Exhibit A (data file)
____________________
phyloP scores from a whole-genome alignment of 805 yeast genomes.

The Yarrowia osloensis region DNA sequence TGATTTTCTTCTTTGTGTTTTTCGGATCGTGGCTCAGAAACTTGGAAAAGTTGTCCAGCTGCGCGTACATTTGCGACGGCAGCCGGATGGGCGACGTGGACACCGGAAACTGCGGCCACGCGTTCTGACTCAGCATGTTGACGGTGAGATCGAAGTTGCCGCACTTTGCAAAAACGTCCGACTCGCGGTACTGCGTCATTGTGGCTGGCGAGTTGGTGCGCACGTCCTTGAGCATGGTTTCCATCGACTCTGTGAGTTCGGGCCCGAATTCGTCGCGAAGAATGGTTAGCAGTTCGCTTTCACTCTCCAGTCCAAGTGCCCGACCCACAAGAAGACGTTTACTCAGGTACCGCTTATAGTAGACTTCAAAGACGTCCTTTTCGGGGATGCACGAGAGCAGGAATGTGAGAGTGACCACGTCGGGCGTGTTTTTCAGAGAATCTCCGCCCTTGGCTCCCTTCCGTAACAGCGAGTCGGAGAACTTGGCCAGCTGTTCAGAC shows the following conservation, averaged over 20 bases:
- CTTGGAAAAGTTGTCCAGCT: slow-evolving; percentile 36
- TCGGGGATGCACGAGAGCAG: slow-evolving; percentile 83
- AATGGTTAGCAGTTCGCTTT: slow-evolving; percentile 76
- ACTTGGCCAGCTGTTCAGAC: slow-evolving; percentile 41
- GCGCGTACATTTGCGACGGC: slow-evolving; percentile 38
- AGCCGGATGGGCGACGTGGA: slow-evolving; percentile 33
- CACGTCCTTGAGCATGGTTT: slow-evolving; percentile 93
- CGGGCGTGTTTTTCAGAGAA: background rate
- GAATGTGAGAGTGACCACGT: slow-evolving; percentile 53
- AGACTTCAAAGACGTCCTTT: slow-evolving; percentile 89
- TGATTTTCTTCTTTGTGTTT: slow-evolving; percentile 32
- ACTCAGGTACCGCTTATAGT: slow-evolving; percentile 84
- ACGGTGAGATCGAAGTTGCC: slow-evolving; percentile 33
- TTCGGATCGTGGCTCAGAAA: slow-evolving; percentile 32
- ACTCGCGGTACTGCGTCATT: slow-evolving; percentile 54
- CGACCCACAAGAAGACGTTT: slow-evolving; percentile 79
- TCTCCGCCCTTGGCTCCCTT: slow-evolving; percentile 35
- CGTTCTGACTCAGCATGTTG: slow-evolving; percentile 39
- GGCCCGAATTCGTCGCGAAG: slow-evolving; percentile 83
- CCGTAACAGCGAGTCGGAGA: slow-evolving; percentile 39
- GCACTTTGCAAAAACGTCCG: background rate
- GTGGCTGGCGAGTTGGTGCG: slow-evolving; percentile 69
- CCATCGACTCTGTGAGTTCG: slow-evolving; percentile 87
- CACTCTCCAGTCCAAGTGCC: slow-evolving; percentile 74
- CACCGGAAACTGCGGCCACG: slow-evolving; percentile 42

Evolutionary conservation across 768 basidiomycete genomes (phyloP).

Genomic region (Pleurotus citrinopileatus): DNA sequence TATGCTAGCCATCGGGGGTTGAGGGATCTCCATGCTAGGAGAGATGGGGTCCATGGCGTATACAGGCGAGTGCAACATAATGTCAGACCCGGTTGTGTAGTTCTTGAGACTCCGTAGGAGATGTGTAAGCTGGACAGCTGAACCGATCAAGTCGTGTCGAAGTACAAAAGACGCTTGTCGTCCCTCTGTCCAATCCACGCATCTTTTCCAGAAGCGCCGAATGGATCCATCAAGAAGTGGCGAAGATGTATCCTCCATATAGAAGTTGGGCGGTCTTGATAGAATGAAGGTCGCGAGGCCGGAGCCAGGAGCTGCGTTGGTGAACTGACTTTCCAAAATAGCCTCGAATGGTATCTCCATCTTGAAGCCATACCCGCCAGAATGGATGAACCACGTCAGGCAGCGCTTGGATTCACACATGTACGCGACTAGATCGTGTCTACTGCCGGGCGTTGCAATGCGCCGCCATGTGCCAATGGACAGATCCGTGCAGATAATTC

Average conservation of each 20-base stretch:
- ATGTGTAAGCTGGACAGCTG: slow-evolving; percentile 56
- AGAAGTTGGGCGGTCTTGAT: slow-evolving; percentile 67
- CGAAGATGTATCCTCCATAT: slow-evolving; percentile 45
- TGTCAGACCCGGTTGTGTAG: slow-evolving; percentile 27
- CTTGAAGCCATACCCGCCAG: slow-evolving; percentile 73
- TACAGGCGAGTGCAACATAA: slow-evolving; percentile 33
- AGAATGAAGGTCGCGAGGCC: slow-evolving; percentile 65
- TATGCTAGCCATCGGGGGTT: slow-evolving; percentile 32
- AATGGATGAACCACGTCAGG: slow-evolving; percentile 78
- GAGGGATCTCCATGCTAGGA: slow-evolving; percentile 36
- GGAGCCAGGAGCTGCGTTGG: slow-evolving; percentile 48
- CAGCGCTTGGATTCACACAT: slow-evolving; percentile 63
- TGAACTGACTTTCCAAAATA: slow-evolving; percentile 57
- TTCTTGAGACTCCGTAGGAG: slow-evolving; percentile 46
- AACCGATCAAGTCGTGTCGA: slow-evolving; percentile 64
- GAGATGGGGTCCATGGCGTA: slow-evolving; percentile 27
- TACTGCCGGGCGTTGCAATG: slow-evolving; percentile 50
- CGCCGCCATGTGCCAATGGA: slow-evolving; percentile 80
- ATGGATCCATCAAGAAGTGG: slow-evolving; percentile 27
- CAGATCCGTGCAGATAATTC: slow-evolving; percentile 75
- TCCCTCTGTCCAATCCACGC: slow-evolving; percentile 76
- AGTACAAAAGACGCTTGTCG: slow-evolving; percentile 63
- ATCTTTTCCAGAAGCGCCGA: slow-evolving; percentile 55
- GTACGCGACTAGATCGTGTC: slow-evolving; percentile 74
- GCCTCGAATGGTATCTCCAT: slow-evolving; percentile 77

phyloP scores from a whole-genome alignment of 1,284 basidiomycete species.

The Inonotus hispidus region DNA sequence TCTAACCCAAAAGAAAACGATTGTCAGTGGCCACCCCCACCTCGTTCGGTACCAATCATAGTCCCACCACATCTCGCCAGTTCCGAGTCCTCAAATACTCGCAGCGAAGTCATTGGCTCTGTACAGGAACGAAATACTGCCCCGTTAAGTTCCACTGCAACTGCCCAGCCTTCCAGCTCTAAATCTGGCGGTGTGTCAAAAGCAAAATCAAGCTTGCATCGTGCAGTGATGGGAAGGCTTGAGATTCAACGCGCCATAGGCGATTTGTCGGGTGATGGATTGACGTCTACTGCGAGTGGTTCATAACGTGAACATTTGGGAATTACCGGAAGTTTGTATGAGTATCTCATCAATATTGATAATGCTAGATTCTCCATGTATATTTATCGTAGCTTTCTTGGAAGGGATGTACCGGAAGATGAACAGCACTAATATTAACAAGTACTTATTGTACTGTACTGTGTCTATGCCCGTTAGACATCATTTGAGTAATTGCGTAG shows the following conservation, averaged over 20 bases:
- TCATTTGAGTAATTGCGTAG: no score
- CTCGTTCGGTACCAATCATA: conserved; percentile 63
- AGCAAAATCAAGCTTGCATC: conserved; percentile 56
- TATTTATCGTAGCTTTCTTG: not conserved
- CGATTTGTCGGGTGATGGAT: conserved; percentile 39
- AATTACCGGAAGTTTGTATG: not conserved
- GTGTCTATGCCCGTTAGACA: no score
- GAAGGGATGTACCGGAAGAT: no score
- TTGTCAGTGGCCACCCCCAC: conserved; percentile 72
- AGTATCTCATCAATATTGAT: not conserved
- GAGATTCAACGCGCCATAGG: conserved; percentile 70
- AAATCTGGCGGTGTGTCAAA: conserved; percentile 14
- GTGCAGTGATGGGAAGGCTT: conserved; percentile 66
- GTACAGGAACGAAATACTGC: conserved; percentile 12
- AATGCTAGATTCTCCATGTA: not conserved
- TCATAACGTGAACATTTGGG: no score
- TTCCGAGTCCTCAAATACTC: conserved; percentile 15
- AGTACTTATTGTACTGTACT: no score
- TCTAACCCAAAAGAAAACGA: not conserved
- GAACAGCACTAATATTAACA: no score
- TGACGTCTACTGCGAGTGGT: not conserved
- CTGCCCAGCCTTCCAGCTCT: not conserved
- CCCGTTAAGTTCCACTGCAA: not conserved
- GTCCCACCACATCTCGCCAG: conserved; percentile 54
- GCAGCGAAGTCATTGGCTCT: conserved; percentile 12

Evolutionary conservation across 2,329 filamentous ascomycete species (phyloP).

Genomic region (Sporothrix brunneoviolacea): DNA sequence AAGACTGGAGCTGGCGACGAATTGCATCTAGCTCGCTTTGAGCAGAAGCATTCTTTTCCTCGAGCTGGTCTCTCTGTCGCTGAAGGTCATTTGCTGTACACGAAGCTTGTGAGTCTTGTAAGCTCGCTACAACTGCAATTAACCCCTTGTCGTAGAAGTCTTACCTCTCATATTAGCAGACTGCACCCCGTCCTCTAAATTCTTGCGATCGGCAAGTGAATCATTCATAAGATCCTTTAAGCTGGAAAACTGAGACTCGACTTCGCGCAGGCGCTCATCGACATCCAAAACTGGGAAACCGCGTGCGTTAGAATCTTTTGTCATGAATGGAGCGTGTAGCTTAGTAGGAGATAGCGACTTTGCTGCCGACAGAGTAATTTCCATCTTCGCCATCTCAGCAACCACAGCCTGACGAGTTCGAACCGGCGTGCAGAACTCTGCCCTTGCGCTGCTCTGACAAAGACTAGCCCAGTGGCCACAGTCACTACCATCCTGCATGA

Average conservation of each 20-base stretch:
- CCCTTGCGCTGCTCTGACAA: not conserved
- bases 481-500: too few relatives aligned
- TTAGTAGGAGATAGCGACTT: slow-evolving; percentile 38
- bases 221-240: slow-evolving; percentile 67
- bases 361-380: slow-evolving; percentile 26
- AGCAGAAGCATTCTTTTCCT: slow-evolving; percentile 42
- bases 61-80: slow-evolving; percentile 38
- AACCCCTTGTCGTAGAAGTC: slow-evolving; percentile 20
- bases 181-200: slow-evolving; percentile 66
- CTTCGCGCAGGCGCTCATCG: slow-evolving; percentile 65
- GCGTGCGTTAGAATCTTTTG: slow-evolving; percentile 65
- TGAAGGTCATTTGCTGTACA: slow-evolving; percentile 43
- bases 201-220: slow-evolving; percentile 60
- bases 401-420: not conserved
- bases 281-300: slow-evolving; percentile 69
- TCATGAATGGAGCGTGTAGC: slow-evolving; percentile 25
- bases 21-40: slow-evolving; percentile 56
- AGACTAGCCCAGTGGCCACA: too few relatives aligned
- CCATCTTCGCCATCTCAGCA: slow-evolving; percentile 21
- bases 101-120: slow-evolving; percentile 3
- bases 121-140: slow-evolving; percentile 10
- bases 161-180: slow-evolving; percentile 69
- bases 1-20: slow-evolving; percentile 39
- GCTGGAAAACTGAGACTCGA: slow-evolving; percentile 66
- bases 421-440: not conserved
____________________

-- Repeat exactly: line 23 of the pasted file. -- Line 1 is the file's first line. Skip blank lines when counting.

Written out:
- GCACTTTGCAAAAACGTCCG: background rate